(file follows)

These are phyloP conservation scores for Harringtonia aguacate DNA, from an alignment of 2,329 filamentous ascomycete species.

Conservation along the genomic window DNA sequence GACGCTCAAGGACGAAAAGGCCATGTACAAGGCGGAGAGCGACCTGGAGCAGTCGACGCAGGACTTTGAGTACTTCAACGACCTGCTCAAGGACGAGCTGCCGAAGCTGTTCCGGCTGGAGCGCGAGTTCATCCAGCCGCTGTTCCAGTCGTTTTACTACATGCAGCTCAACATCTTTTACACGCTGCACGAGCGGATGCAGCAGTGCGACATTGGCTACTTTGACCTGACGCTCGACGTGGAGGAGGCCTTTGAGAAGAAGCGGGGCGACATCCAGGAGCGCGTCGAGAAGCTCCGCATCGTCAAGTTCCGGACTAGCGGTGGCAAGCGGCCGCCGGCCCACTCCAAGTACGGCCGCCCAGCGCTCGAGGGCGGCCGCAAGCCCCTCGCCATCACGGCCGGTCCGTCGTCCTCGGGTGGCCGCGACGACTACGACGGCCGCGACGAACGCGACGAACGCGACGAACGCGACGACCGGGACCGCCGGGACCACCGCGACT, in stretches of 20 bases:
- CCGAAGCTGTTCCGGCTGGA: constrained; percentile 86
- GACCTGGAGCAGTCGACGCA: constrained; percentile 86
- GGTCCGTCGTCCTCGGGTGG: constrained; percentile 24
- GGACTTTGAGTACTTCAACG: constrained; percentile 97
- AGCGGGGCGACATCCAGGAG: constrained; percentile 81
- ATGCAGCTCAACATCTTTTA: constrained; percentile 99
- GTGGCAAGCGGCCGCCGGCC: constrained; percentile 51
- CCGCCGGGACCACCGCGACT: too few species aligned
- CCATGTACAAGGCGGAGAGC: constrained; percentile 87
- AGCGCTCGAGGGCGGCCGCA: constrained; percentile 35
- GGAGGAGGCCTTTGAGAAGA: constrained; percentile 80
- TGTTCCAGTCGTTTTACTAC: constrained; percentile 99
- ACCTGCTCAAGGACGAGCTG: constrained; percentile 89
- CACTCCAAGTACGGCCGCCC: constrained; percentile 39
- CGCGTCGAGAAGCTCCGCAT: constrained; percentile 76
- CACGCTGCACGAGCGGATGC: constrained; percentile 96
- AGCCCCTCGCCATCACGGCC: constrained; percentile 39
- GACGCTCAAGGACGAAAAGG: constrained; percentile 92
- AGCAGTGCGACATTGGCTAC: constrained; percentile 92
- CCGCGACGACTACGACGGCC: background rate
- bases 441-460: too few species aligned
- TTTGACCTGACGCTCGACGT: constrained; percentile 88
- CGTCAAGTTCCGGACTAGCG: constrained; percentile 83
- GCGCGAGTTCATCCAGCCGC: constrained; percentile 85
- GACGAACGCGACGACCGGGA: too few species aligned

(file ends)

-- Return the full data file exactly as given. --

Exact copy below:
These are phyloP conservation scores for Harringtonia aguacate DNA, from an alignment of 2,329 filamentous ascomycete species.

Conservation along the genomic window DNA sequence GACGCTCAAGGACGAAAAGGCCATGTACAAGGCGGAGAGCGACCTGGAGCAGTCGACGCAGGACTTTGAGTACTTCAACGACCTGCTCAAGGACGAGCTGCCGAAGCTGTTCCGGCTGGAGCGCGAGTTCATCCAGCCGCTGTTCCAGTCGTTTTACTACATGCAGCTCAACATCTTTTACACGCTGCACGAGCGGATGCAGCAGTGCGACATTGGCTACTTTGACCTGACGCTCGACGTGGAGGAGGCCTTTGAGAAGAAGCGGGGCGACATCCAGGAGCGCGTCGAGAAGCTCCGCATCGTCAAGTTCCGGACTAGCGGTGGCAAGCGGCCGCCGGCCCACTCCAAGTACGGCCGCCCAGCGCTCGAGGGCGGCCGCAAGCCCCTCGCCATCACGGCCGGTCCGTCGTCCTCGGGTGGCCGCGACGACTACGACGGCCGCGACGAACGCGACGAACGCGACGAACGCGACGACCGGGACCGCCGGGACCACCGCGACT, in stretches of 20 bases:
- CCGAAGCTGTTCCGGCTGGA: constrained; percentile 86
- GACCTGGAGCAGTCGACGCA: constrained; percentile 86
- GGTCCGTCGTCCTCGGGTGG: constrained; percentile 24
- GGACTTTGAGTACTTCAACG: constrained; percentile 97
- AGCGGGGCGACATCCAGGAG: constrained; percentile 81
- ATGCAGCTCAACATCTTTTA: constrained; percentile 99
- GTGGCAAGCGGCCGCCGGCC: constrained; percentile 51
- CCGCCGGGACCACCGCGACT: too few species aligned
- CCATGTACAAGGCGGAGAGC: constrained; percentile 87
- AGCGCTCGAGGGCGGCCGCA: constrained; percentile 35
- GGAGGAGGCCTTTGAGAAGA: constrained; percentile 80
- TGTTCCAGTCGTTTTACTAC: constrained; percentile 99
- ACCTGCTCAAGGACGAGCTG: constrained; percentile 89
- CACTCCAAGTACGGCCGCCC: constrained; percentile 39
- CGCGTCGAGAAGCTCCGCAT: constrained; percentile 76
- CACGCTGCACGAGCGGATGC: constrained; percentile 96
- AGCCCCTCGCCATCACGGCC: constrained; percentile 39
- GACGCTCAAGGACGAAAAGG: constrained; percentile 92
- AGCAGTGCGACATTGGCTAC: constrained; percentile 92
- CCGCGACGACTACGACGGCC: background rate
- bases 441-460: too few species aligned
- TTTGACCTGACGCTCGACGT: constrained; percentile 88
- CGTCAAGTTCCGGACTAGCG: constrained; percentile 83
- GCGCGAGTTCATCCAGCCGC: constrained; percentile 85
- GACGAACGCGACGACCGGGA: too few species aligned